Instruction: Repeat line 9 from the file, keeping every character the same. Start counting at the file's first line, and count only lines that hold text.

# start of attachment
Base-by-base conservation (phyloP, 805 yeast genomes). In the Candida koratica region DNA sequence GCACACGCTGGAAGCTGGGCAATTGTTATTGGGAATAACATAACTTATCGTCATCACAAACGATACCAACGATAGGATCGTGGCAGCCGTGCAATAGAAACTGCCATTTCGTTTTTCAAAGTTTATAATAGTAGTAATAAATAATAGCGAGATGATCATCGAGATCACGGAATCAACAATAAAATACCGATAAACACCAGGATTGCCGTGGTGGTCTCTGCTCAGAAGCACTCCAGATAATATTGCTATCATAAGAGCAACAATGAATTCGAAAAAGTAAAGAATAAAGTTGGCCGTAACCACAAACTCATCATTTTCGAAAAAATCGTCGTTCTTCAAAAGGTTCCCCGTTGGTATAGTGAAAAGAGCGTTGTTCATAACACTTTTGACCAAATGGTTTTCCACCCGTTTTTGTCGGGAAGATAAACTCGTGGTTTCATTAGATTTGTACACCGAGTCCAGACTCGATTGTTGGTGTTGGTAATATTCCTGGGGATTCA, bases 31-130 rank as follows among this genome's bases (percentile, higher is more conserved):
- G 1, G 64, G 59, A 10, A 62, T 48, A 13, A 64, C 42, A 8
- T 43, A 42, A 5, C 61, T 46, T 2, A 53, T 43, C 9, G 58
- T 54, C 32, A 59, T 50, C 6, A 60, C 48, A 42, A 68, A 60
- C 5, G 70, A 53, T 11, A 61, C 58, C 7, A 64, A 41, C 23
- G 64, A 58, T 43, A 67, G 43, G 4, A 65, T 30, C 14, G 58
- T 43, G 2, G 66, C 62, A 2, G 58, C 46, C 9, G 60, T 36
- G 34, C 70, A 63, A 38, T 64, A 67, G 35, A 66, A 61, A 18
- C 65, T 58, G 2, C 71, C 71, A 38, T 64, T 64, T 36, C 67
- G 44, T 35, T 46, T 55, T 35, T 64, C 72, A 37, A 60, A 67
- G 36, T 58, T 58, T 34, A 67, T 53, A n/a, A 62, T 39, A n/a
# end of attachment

- C 65, T 58, G 2, C 71, C 71, A 38, T 64, T 64, T 36, C 67